McBride: You think of other examples like that when Nancy Reagan came to Washington and very quickly some of the things that she did sparked controversy -- money being spent without people really realizing that it was private money, and expensive clothes that she was wearing -- and it started to really affect how people were looking at her as our first lady. She used a couple of opportunities to be very self-deprecating and to be herself and to have fun. One was the Gridiron Dinner where she dressed up in mismatched clothes and sang to the tune of ‘Secondhand Rose’ saying ‘secondhand clothes’ and it changed people’s perception of this woman. I think when people use humor they connect with people in a very different way. Dean: Do you remember when Nancy Reagan tripped coming into a room and Ronald Reagan said, “Nancy, I only told you to do that if I didn’t get applause.”
McBride: There was no one more perfect with a quick, off-the-cuff quip than Ronald Reagan. Take a moment, make light of it, and take the pressure off. He was a master at that.
Dean: Do you think when Hilary Clinton was first lady that she lacked some of that? That maybe she took herself more seriously than being a first lady. She made the comment, “We are the President.”
McBride: You really begin to see that first ladies are the bellwether of the times. She came in at a time where there was a generational change. She had been pursuing a graduate degree, she had full time employment as a lawyer herself, and had been engaged in a wide variety of issues and did not expect that any of those things would have to change. In fact, that she would take her background and credibility and use it to the benefit of the nation. It was using what she felt was most appealing about her, what she can contribute, and the country really didn’t move quite as fast as maybe she would have liked at that moment. Over time, she understood the limitations on the role but found a way to collaborate between the East and West Wing more effectively and she took it to the global stage. That’s where she ended up being able to add more to the visibility of what the administration was doing for women’s rights at the time. No one can prepare you for what it’s like to automatically go from being the person that you are to being on this public stage and having certain expectations for what you should be doing. You evolve into the role.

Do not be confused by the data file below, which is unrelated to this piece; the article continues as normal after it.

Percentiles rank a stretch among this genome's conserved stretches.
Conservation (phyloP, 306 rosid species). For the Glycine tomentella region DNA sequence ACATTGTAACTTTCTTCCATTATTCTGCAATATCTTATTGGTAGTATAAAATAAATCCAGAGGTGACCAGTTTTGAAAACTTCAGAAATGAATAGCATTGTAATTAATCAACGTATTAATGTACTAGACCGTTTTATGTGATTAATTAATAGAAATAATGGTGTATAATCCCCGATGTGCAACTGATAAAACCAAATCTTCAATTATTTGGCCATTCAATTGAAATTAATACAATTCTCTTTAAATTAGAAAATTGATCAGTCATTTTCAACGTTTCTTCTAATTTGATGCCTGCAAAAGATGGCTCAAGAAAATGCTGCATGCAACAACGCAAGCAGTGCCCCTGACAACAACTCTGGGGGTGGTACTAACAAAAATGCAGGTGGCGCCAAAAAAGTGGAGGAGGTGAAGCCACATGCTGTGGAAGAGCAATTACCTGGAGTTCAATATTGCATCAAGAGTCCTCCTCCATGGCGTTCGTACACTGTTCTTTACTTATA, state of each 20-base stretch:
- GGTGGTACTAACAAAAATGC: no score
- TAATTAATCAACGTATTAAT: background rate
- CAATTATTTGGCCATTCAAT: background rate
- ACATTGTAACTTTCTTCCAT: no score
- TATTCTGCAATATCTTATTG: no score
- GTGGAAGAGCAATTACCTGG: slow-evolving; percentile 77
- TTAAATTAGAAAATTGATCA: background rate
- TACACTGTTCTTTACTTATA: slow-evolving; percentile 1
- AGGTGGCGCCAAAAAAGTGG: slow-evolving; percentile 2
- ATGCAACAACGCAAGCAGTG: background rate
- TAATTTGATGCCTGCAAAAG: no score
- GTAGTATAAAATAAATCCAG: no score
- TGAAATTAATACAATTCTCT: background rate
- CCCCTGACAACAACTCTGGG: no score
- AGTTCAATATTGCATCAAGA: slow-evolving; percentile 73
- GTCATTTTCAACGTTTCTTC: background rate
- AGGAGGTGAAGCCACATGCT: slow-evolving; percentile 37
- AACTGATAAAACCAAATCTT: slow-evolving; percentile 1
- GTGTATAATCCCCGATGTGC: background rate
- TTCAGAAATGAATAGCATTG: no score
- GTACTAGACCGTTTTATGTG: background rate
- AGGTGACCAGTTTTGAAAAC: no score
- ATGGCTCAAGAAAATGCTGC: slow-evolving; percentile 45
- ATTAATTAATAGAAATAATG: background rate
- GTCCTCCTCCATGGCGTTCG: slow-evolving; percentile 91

Lucy Ann: You had several tours of duty in the White House starting with the Reagan administration and ending with the chief of staff to first lady Laura Bush. Given those generational changes in time, do you see a day where the role of first lady, or first gentleman, will be completely different from what we assume? We’re getting two-for-one in the White House. We’re getting the president and his spouse and these spouses play such a vital role. Because of their passions and what they put their time into, they really change the course of history.
McBride: I don’t think that you can come into these very important positions where you have temporary custodianship and an obligation to do what you can on behalf of the American people and represent them around the world. I honestly don’t see how you can ever divorce yourself from the responsibility of using your office to the betterment of the country, and even if you do have your own job you’ve got to find a way to balance it.
Lucy Ann: A little bit of us died with Betty Ford.
McBride: I was at the White House for a foreign meeting this (past) week and, as is tradition, when an occupant of the House passes, a president or first lady, their portrait is moved to the ground floor so that they’re the first one that you see on the public tour. It is draped in black and flowers are placed there with an in memoriam sign. I was really quite moved. It is wonderful in our country and really an example to the world how we treat our former leaders. It makes all of us feel good about how we respect our leaders, how we elect them, how we inaugurate them, how we transition them, and how we handle their passing.